2100.     A Voxel Based Diffusion Tensor Image Analysis on Cognitive Decline in Mildly and Moderately Impaired Multiple Sclerosis Patients

Wim Van Hecke1, Jan Sijbers2, Alexander Leemans3, Guy Nagels4, Evert Vandervliet1, Paul M. Parizel1

1Department of Radiology, Antwerp University Hospital, Antwerp, Belgium; 2VisionLab, University of Antwerp, Antwerp, Belgium; 3Image Sciences Institute, Utrecht, Netherlands; 4MS centrum, Melsbroek, Belgium

The aim of this study was to examine the relationship between the Paced Auditory Serial Addition Test and the diffusion properties that are related to microstructural white matter breakdown in patients with mild and moderate Multiple Sclerosis.

                  2101.     Early Compensatory Changes Within the Memory Network of Multiple Sclerosis Patients

Hanneke E. Hulst1, Stefan D. Roosendaal1, Menno M. Schoonheim1, Lizanne J. Schweren1, Ysbrand D. van der Werf2, Chris H. Polman3, Frederik Barkhof1, Jeroen J. Geurts1,4

1Radiology, VU University Medical Center, Amsterdam, Noord-Holland, Netherlands; 2Clinical Neurophysiology, VU University Medical Center, Amsterdam, Noord-Holland, Netherlands; 3Neurology, VU University Medical Center, Amsterdam, Noord-Holland, Netherlands; 4Pathology, VU University Medical Center , Amsterdam, Noord-Holland, Netherlands

Cognitive decline is frequently seen in multiple sclerosis (MS). This study investigates the changes in hippocampal activation patterns in MS. Functional MRI, an encoding- and retrieval paradigm, was acquired of 24 cognitively preserved (CP) and 10 cognitively impaired (CI) MS patients and 15 healthy controls (HC). Where CP patients only showed increased brain activation in the dorsal streams of the memory system, CI patients showed reduced brain activation in the (para)hippocampal areas and the ventral stream of the memory system. Our findings indicate that functional reorganization takes place early in the disease course and is a finite phenomenon in MS.

                  2102.     Memory Impairment in MS Correlates to Hemodynamic Response in Event-Related FMRI of Incidental Encoding

Katherine A. Koenig1, Blessy Mathew1, Jian Lin1, Lael Stone2, Stephen Rao3, Michael Phillips1, Mark J. Lowe1

1Imaging Institute, The Cleveland Clinic, Cleveland, OH, United States; 2Mellen Center, The Cleveland Clinic, Cleveland, OH, United States; 3Schey Center, The Cleveland Clinic, Cleveland, OH, United States

Eighteen patients with MS performed a verbal incidental encoding task, followed by a word recognition task. Performance on the WR task was used to split incidental encoding stimuli into “encoded” and “non-encoded” maps. The fit hemodynamic response amplitude during encoded and non-encoded stimuli on the encoding task was correlated with a test of verbal memory. Against expectation, the non-encoded words showed only positive correlations, while the encoded words showed only negative correlations with verbal memory performance. It is unclear if this result is due to disease processes in MS, or due to compensatory strategies.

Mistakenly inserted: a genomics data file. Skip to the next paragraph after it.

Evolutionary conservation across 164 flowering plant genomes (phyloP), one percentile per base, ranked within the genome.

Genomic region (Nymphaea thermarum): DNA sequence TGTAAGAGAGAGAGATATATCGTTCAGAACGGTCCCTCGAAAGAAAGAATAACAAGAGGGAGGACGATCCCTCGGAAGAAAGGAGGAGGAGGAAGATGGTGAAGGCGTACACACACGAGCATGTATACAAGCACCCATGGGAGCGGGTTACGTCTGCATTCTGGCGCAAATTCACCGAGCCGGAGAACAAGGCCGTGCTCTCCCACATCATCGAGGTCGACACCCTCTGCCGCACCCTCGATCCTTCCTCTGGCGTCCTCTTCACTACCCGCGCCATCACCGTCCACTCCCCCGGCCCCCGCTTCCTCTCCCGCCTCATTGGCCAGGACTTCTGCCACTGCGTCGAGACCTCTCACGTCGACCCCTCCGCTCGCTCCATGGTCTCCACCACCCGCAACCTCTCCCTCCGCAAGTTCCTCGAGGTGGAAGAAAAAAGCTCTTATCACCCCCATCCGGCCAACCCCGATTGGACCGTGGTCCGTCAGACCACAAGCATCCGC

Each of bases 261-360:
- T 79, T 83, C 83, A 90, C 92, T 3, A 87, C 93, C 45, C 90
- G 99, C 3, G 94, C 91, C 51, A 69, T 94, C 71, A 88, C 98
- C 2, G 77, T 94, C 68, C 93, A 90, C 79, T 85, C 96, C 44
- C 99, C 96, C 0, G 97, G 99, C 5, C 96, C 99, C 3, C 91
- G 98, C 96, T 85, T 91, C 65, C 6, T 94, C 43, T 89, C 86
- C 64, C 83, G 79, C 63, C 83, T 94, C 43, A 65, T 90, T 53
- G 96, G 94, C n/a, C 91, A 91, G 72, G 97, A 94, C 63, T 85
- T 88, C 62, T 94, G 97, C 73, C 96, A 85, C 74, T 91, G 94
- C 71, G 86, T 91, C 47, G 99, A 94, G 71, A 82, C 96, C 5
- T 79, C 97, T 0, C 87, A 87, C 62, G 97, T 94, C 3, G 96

2103.     Cognitive Impairment in Early Multiple Sclerosis Related to Metabolic Impairment in Cerebellum

Wafaa Zaaraoui1, Françoise Reuter1, Audrey Rico1, Irina Malikova1, Elisabeth Soulier1, Patrick Viout1, Yann Le Fur1, Sylviane Confort-Gouny1, Patrick J. Cozzone1, Jean Pelletier1, Jean-Philippe Ranjeva1, Bertrand Audoin1

1Faculté de Médecine, CRMBM UMR CNRS 6612, Marseille, France

While metabolic changes and cognitive impairment are known to be present in multiple sclerosis (MS) from the earliest stage of the disease, no exhaustive examinations have been performed to assess potential relationships between metabolite levels and cognitive status. Our study aimed to investigate whether magnetic resonance spectroscopic markers in normal appearing brain tissues are related to cognitive status in multiple sclerosis.

                  2104.     Is Myelin Water Fraction a Clinically Viable Biomarker of Disease in Primary Progressive Multiple Sclerosis?

Shannon Kolind1,2, Lucy Matthews1,3, Heidi Johansen-Berg1, Rose Gelineau-Kattner1,4, M Isabel Leite3, Jacqueline Palace3, Sean Deoni2

1FMRIB Centre, University of Oxford, Oxford, United Kingdom; 2Centre for Neuroimaging Sciences, King's College London, London, United Kingdom; 3Clinical Neurology, Oxford University and Oxford Radcliffe Hospitals NHS Trust, Oxford, United Kingdom; 4Baylor College of Medicine, Houston, TX, United States